File picture: Nqobile Mbonambi/African News Agency(ANA)

I have repeatedly said in Parliament that the IFP will support the government when it does the right thing. We are a constructive opposition. But when it does the wrong thing, we will certainly speak.

This past weekend, as I visited seven different voting stations, I met people from all walks of life who were responding to the Independent Electoral Commission’s (IEC) last voter registration weekend. The conversations we had were fascinating, for they were in equal measure worrying and encouraging.

Almost every conversation started with enthusiasm over the chance to vote. But then came the reasons.

Elderly women in KwaMakutha expressed concern for their families who were struggling to survive on an old age grant. Corruption, they said, was eating the food that should be on their tables.

Young students in uMlazi were worried about getting jobs because they believed you needed to be politically connected or willing to grease a few palms to get work.

In eManzimtoti, I heard small business owners lament the death of viability because the economy had collapsed under this government. Investors won’t come, they said, because expropriation without compensation was just another way of saying “land grabs”.

In Chatsworth, the issue of social cohesion loomed large because racial tensions and divisions were being sown and the government was doing nothing to stop it.

Residents of KwaMashu were worried about crime, particularly against women, and angry the government was not protecting them.

I’ve heard these things before, in countless places. They are the pervasive cry of a nation in distress. It’s terribly sad that this is the narrative of our democratic South Africa on its 25th anniversary.

If a correspondent from the future visited 1994 and asked what people would be saying ahead of this sixth democratic election, predictions would surely have tended towards the positive.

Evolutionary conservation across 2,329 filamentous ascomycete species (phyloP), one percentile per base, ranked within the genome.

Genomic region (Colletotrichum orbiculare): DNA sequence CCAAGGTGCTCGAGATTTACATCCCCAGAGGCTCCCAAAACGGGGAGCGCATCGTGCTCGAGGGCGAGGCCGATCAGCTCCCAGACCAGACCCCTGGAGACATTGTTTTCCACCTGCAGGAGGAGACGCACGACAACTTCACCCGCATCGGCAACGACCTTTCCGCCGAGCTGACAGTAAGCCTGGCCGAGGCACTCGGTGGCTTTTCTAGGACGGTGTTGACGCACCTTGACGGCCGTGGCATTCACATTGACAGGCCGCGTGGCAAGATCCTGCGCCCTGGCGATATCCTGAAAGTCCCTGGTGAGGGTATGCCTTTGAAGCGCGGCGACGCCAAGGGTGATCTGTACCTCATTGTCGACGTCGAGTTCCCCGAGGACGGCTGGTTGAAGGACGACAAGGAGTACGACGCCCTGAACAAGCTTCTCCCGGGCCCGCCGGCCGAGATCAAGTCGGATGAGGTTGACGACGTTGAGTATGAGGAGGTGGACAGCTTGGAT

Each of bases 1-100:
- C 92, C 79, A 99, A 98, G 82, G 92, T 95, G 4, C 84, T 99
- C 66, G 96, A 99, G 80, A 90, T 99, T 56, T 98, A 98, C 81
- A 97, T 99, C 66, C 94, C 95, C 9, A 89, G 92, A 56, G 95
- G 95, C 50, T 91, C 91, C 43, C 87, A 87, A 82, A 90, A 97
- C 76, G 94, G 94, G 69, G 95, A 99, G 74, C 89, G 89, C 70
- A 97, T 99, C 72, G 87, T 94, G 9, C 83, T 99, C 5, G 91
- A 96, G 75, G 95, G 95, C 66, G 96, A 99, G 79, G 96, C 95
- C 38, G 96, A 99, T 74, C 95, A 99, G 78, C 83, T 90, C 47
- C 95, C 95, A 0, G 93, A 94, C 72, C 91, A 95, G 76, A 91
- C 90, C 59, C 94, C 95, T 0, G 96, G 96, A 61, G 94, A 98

Our democracy should be strengthened by now, government should be a well-oiled machine primed for service delivery, inequality should be a thing of past, and our economy should be thriving.

Instead, we are wrestling with a striking incongruence between what is being said by those at the top and what we all know.

Our country is in crisis. Yet the president is asking us to give him a chance to restore the integrity of the ANC and fix the problems it created in the governance of our country.

Is that a fair request? The question is really whether it’s a request made in good faith.

The image the president would like to convey is of the cavalry riding into town to sort out the mess someone else created. But that is not the case. He and his cabinet are not newly arrived, conjured out of thin air, to do a clean-up job. They are part of the collective that failed us.

That’s why it doesn’t ring true when the ruling party says that ANC comrades fingered in the state capture inquiry were operating in their “individual capacity”, as though their leadership in the ANC can be separated from the position they hold in government; the position that bestowed the authority that they abused.

If the president was fully committed, and able, to restore the ANC’s integrity and fix the governance problems created by ANC leaders, he would have taken the first opportunity to rid cabinet of bad apples. Yet to everyone’s surprise, the bad apples remained.

I said that these conversations are worrying and encouraging. The encouraging part comes back to the fact that people are standing up and getting involved, through political activism and through their vote. The crisis we face has galvanised revolutionaries of goodwill.

I see it in the number of people registering to vote. I see it in the number of new memberships in the IFP. I see it in by-election results where the IFP has been taking wards away from our old opponents. But mostly I see it in the way people talk. They are not just angry, or frustrated or disappointed. They are provoked. They’re ready to act.

This places South Africans in a uniquely receptive frame of mind. Many will easily embrace the divisive rhetoric of firebrands. But so too will they be open to a message of hope, if it speaks to them in a voice they can trust.

I am determined to sway South Africans away from the firebrands, towards hope, unity, possibility and peace. I believe we can rescue South Africa. But it’s we, the people, who will do it.

Our Struggle for liberation was not to enrich the few, but to liberate the many. Now that the many are free to choose their leaders, let them choose wisely.

* Prince Mangosuthu Buthelezi is the leader of the Inkatha Freedom Party (IFP). 

** The views expressed here are not necessarily those of Independent Media.

Sunday Tribune